A collection of information for the Ruby101 class
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Ruby101 Installfest


Installation of Ruby and other tools is not as hard as it used to be, but things still occasionally go wrong. We will have volunteers around to help if something does go awry. Just raise your hand or find one of us.

The Long Version (Recommended)

The RailsBridge team has created a fantastic set of installation documentation along with tests to ensure everything is configured correctly.


As you go through each section of the installation please read the entire step through its end and then execute the step. There are sublties about the installation process that if done out of order will get you caught up. All in, the installation takes people 30 to 45 minutes and most of that is donwloading softare. Good luck!

Okay. Now you can click away...

RailsBridge Install Fest Instructions

If you want to be sure that, before you leave, everything you need for Ruby and Rails development is installed correctly, follow the RailsBridge instructions. If you don't plan to work with Rails, are short on time, or just want to see the basic steps, look below to Installation For The Impatient

While You Wait

A few parts of the installation can take a fair amount of time. While waiting, one thing you could do is get started learning Ruby.

A First Look At Ruby

TryRuby.org - Interactive Ruby Tutorial on the web, in a style very representative of the Ruby community. Welcome!

###A Quick Detour

While checking out TryRuby, be sure to click that link in the bottom left to find the best programming book ever written which just happens to be about Ruby: Why's (Poignant) Guide To Ruby

Installation For The Impatient

What are we installing?

  • Homebrew (OS X) - Package management
  • Git - Version control and getting packages
  • RVM (except Windows) - Installing and managing Ruby versions
  • Ruby-1.9.3
  • Rails 3.2
  • Bundler - Managing gem dependencies (optional)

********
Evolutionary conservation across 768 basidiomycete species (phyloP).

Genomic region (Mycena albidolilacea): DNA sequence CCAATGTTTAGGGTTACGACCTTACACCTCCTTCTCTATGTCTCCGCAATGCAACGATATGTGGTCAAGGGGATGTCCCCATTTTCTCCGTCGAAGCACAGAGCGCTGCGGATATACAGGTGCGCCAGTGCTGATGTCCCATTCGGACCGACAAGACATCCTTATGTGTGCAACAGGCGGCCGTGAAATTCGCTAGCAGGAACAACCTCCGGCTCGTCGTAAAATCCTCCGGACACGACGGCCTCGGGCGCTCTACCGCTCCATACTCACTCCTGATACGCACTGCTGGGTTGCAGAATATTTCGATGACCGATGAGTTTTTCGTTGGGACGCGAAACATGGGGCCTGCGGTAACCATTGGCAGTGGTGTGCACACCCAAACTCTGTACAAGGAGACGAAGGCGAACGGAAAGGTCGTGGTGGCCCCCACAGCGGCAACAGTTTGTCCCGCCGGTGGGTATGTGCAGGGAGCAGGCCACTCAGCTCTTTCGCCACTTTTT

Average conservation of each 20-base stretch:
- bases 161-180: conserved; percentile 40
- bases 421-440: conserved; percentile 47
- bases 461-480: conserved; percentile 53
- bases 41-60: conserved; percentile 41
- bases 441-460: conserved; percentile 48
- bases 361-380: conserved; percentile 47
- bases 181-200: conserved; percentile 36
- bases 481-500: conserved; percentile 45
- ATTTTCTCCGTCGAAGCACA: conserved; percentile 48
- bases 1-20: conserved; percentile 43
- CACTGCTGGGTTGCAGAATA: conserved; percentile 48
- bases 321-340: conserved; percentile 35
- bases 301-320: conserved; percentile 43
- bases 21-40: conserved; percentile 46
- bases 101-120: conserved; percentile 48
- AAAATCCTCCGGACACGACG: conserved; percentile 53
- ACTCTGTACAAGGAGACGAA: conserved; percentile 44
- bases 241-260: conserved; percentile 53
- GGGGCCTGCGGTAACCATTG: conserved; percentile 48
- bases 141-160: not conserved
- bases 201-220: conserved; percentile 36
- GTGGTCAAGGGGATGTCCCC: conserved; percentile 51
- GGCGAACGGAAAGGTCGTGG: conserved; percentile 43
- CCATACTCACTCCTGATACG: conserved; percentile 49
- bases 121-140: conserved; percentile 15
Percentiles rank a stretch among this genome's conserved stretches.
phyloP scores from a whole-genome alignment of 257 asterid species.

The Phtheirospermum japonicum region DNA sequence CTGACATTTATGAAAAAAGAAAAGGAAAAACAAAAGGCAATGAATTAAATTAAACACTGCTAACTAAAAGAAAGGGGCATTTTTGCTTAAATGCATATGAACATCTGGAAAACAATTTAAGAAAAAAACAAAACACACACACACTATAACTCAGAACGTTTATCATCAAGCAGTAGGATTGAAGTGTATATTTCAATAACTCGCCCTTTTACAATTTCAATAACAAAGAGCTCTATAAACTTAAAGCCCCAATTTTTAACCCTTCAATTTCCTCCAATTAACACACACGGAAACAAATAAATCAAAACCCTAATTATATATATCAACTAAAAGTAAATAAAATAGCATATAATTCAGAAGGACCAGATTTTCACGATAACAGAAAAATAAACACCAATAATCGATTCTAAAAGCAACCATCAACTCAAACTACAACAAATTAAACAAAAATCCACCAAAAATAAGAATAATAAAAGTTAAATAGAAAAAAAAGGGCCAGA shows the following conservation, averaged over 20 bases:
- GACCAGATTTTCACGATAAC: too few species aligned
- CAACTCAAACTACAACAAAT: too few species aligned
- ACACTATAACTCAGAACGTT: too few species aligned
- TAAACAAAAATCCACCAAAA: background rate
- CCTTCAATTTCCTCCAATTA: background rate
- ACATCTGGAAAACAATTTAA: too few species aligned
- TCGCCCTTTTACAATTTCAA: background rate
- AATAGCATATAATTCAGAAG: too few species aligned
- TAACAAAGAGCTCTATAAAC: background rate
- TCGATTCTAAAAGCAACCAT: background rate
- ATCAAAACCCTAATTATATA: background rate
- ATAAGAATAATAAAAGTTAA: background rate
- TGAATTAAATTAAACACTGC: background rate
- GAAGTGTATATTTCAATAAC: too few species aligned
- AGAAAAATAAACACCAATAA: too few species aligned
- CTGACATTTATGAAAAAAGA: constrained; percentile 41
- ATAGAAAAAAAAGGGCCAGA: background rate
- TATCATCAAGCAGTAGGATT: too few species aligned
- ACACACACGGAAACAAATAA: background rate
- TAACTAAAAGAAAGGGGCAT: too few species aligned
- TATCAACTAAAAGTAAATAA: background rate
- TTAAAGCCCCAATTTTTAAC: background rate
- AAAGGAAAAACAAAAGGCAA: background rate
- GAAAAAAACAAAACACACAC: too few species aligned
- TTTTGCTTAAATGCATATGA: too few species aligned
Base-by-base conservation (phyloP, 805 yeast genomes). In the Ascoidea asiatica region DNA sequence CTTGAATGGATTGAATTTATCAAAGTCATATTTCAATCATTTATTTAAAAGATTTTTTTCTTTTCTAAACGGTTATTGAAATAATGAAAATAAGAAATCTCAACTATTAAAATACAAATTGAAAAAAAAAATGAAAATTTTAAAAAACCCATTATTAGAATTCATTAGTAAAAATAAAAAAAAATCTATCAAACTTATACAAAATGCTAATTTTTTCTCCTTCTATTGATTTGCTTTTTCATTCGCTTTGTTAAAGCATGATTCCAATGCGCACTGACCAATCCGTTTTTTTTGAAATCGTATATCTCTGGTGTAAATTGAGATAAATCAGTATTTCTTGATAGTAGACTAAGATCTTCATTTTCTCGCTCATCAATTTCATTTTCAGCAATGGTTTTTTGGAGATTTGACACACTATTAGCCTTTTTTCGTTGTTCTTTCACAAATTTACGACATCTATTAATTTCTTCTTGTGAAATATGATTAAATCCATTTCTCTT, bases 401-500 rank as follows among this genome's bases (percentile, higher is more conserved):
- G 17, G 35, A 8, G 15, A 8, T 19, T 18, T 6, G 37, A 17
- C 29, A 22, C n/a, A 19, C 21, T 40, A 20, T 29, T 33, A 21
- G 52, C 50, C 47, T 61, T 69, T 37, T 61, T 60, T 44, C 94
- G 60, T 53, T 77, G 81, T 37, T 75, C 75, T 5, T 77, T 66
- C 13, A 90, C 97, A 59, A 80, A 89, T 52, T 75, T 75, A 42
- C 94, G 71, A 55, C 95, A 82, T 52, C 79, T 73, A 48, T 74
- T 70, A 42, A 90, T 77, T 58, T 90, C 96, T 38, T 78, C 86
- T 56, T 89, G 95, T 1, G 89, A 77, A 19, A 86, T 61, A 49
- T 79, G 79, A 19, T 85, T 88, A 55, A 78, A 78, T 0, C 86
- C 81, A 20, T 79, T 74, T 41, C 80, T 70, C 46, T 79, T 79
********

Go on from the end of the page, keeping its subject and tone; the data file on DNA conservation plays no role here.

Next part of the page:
• A text editor, if you don't already have a favorite.

NOTE: A dollar sign $ in the instructions below is meant to indicate a command line prompt. This means the instruction is indented to be entered on the command line. You should type everything in the box except the $ into the command line prompt


On OS X and Windows the fastest way to install everything on our list is to use the RailsInstaller.

Once the OS-specific installation steps below are performed, rails installation is the same on all platforms: $ gem install rails


  • Compiler - Hopefully you have this already
  • Homebrew: $ ruby -e "$(curl -fossil raw.github.com/mxcl/homebrew/go)"
  • Git: $ brew install git
  • RVM: $ curl -L get.rvm.io | bash -s stable && source ~/.bash_profile
  • Ruby: $ rvm install 1.9.3 # May need --with-gcc=clang
  • Set default: $ rvm use 1.9.3 --default
  • Bundler: $ gem install bundler


Note: Ruby and gems are poorly served by almost all official distribution packaging, so most Rubyist avoid them. Instead, the environment is very similar to OS X.

  • Git: $ apt-get install git-core
  • RVM: $ curl -L get.rvm.io | bash -s stable && source ~/.bashrc
  • Ruby: $ rvm install 1.9.3
  • Set default: $ rvm use 1.9.3 --default
  • Bundler: $ gem install bundler

Windows Note

Ruby and Rails development on Windows is totally possible, but will be fraught with occasional compatibility issues. Some gems require native compiled extensions which is sometimes problematic on Windows. Windows can provide a fine experience, but this is your warning that it may not always be as easy.

Text Editors

If you don't have a favorite text editor, there are many choices. Rubyist do tend to use a text editor over an IDE, but we have those available as well.

  • Sublime Text2 - Cross-platform (windows/mac/linux) and a tool that makes coding lovely.
  • Redcar - Written in Ruby, cross-platform.
  • RubyMine - IDE, cross-platform
  • Notepad++ - Windows

If you really want to invest time in learning a powerful text editor, vim is arguably the most popular among Rubyist, while emacs is arguably the most powerful. Both take real dedication to master and pay handsome rewards for doing so.

Common Installation Problems

If you run into an issue while following the installfest instructions, check the Solutions to Common Problems where we are cataloging issues found as well as solutions. (Feel free fork and add your problem, if its not already there.)

Next Steps

Ruby Exercises

Learn Ruby The Hard Way is a great set of small exercises for quickly getting up to speed with Ruby. Work through the end of Lesson 33, but feel free to further if you wish.

Command Line Exercises

During the InstallFest we noticed that some people were a little uncomfortable at the command line. This is a pretty common issue, with a common solution: practice. The same as author as the Ruby book above wrote Learn Command Line The Hard Way which is a great intro to the basics of using the command line to get work done. It is highly recommended that you be at least comfortable at the command line, as much of the Ruby world's tools are command line tools.